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** CMPT 431 Distributed Systems
** Richard Vaughan 2013
Instructions for coding project
* Important * As a build-up to the group project, you must complete an
individual "checkpoint" assignment. This must be all your own
work. You are encouraged to discuss approaches and results, but you
must not share code at this stage.
Checkpoint 1: Speed up Universe by data structure improvements
Your task is to speed up Universe by breaking up its single O(n^2)
distance comparison computation into multiple sequential O(m^2)
computations, where m < n. The goal is for the sum of the run time of
all the sequential computations to be less than that of the original.
The problem of measuring the distance between all n robots must be
partioned somehow. We discussed in class some ideas about partitioning
space into contiguous sections. Other approaches exist, such as
hierarchical space decomposition such as quad trees and pyramids
(explained in any computer graphics text). Various clustering methods
may also be used to maintain groups of neighboring robots without a
fixed spatial partition.
You are free to choose any method that interests you, however you have
limited time so choose something that you can implement quickly.
The main distance calculation for one robot to fill its array of
sensors is the Univers::Robot::UpdateSensors() method.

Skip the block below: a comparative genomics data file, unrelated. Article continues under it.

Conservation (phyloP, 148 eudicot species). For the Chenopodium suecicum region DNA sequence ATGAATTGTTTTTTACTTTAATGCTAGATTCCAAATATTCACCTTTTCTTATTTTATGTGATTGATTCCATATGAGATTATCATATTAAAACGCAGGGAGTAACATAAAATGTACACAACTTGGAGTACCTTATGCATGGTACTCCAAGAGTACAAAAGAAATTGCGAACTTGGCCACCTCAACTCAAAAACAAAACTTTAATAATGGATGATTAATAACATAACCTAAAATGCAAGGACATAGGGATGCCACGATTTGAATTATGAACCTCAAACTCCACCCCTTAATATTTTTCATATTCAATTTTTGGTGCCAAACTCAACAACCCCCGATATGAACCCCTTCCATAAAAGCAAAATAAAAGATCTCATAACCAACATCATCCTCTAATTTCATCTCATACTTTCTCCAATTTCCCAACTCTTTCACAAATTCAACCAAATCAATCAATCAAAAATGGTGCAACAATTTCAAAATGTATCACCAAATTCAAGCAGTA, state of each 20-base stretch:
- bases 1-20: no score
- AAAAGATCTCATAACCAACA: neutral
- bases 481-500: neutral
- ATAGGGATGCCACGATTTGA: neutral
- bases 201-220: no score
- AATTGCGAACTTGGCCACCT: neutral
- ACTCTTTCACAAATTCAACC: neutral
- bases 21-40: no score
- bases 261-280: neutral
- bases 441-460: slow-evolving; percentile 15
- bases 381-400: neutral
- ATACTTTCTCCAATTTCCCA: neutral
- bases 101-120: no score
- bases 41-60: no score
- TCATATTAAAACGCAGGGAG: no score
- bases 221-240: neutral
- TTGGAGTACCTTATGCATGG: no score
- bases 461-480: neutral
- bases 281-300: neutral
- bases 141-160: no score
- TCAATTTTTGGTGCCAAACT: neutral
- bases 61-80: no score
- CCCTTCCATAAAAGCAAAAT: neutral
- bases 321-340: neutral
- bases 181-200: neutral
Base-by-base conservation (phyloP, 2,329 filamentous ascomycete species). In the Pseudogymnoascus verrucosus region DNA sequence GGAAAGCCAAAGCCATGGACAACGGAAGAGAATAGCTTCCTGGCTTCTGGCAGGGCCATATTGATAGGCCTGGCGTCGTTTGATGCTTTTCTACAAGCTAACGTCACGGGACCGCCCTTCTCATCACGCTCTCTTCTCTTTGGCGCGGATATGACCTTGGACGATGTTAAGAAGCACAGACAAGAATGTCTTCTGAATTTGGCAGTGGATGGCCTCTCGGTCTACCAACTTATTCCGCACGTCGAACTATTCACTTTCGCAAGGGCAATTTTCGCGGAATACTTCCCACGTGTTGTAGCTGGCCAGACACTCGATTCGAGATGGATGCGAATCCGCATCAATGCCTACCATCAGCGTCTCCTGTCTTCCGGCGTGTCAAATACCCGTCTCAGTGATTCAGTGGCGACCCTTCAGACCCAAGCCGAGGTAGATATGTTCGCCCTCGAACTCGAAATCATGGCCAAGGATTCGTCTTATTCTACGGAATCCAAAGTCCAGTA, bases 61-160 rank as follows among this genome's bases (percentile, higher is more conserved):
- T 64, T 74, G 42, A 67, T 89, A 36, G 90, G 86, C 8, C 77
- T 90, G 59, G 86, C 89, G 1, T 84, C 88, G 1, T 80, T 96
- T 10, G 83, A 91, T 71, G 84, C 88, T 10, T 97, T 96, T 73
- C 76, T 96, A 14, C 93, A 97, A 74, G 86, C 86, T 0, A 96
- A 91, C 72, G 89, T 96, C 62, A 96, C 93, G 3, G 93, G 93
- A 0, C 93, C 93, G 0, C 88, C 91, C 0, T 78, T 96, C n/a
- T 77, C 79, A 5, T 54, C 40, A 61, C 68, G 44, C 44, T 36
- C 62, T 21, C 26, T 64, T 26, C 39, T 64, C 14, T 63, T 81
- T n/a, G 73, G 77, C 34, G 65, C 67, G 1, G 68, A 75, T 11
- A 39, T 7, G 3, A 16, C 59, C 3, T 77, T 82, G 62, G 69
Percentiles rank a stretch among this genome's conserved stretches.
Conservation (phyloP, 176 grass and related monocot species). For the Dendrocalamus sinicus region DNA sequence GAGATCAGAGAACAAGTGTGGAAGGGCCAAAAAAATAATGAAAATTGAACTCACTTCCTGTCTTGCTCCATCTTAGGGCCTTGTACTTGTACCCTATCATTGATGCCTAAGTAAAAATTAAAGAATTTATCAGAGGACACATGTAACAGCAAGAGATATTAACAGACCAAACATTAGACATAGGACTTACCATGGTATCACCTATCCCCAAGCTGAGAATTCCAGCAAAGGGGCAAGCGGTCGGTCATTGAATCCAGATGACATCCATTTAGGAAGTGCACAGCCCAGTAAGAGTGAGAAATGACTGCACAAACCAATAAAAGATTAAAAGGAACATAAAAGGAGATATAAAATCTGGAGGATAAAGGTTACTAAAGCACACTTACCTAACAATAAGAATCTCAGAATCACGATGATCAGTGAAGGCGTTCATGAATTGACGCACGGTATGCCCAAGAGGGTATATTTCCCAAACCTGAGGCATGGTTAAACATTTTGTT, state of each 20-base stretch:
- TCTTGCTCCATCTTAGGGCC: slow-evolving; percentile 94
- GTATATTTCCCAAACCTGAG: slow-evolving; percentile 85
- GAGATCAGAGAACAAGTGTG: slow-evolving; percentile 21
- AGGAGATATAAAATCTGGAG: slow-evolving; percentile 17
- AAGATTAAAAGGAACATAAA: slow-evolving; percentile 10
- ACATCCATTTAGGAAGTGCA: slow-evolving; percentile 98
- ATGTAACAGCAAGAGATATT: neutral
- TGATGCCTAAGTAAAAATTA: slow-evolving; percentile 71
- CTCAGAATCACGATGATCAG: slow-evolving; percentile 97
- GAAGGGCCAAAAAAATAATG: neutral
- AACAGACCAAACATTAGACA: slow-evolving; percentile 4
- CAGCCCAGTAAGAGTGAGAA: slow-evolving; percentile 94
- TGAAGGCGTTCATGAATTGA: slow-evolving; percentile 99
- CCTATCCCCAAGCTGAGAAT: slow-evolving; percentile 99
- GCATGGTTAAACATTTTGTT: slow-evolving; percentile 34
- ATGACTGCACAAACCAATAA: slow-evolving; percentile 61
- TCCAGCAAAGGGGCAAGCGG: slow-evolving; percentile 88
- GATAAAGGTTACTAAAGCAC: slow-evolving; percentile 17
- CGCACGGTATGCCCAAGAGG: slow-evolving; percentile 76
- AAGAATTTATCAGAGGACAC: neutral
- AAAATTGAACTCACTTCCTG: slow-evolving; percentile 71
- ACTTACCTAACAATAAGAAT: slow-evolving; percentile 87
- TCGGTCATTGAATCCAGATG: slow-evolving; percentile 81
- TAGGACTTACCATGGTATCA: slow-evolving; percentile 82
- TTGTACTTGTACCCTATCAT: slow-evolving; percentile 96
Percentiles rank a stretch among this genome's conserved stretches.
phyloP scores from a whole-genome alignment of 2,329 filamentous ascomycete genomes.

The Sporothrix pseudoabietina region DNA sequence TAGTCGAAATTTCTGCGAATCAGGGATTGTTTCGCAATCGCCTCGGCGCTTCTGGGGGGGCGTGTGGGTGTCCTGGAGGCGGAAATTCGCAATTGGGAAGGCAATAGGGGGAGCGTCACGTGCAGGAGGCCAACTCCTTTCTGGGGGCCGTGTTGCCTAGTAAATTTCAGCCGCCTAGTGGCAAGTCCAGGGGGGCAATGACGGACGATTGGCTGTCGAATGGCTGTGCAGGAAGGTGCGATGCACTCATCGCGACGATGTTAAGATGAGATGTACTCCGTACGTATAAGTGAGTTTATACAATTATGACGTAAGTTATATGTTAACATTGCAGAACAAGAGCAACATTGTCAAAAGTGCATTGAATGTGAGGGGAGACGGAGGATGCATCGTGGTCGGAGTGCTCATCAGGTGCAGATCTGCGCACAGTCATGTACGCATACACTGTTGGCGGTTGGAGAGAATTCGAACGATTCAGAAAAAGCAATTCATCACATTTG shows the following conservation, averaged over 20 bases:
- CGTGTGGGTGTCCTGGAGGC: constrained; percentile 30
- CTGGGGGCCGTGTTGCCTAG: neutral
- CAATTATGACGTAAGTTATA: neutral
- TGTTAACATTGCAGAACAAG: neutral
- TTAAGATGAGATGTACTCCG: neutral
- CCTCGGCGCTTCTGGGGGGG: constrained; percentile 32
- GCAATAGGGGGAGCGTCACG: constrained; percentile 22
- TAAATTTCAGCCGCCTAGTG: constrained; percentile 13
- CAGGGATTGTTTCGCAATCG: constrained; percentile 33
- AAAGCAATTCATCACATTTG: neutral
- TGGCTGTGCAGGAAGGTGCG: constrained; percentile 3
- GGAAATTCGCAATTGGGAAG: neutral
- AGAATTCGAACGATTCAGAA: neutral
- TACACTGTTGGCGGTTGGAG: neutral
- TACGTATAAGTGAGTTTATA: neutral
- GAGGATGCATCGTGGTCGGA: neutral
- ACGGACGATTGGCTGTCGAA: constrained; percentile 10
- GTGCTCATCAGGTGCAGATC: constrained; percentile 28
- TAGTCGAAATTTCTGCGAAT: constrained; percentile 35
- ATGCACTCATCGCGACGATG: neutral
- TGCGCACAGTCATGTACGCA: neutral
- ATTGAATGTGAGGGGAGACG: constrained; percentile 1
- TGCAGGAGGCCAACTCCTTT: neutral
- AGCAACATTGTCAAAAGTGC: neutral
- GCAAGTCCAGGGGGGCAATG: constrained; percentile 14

Universe understands these command line switches:
-? : Prints this helpful message.
-c <int> : sets the number of pixels in the robots' sensor
-d : Disables drawing the sensor field of view. Speeds things up a bit.
-f <float> : sets the sensor field of view angle in degrees
-p <int> : set the size of the robot population
-q : disables chatty status output (quiet mode)
-r <float> : sets the sensor field of view range
-s <float> : sets the side length of the (square) world
-u <int> : sets the number of updates to run before quitting
-w <int> : sets the initial size of the window, in pixels
-z <int> : sets the number of milliseconds to sleep between updates
Your final code must support all these flags: don't disable any
Test your code by timing the real time it takes to do a fixed number
of update steps, say 1000 (-u 1000) with a between-step sleep time of
zero (-z 0), for sensor view angles of 270 degrees (the default, or -f
270) and 10 degrees (-f 10), for increasing population sizes [10, 100,
500, 1000, ... up to as large as you like] Like this:
$ time ./universe -d -z 0 -f 270 -u 10000 -p 500
real 1m18.766s
user 1m15.687s
sys 0m0.992s
Run this a few times to obtain an average run time: this is your speed
(We need to run for many simulation steps since the robot behaviour is
very different at t=0 and t=<thousands> when the sensor FOV is small,
and your run speed may be effected by the robot behaviour. Recall that sensor FOV has a large effect on robot behaviour).
1) Write a short report with no more than 2 pages of text plus as many
pages of figures as you wish:
a) explaining the approach and outlining the changes you made to
the code.
b) explaining the new runtime complexity of your Universe.
b) stating your performance claims, supported by timing data. Don't
forget to report variance along with mean run times. Is your
modified universe faster than the original? Is this true for all
population sizes? Why, or why not?
3) Commit your report, code and test scripts to the class repository
along with all instructions needed to run them. Do this before the due
Version control repository instructions for the class are available separately.
Getting Help
Follow the procedures on the class web page for getting help with this
assignment. Do not share code with your colleages, but discussing and
comparing stategies is encouraged.
Group Project
* Form a group of exactly five students. Exactly five. For help with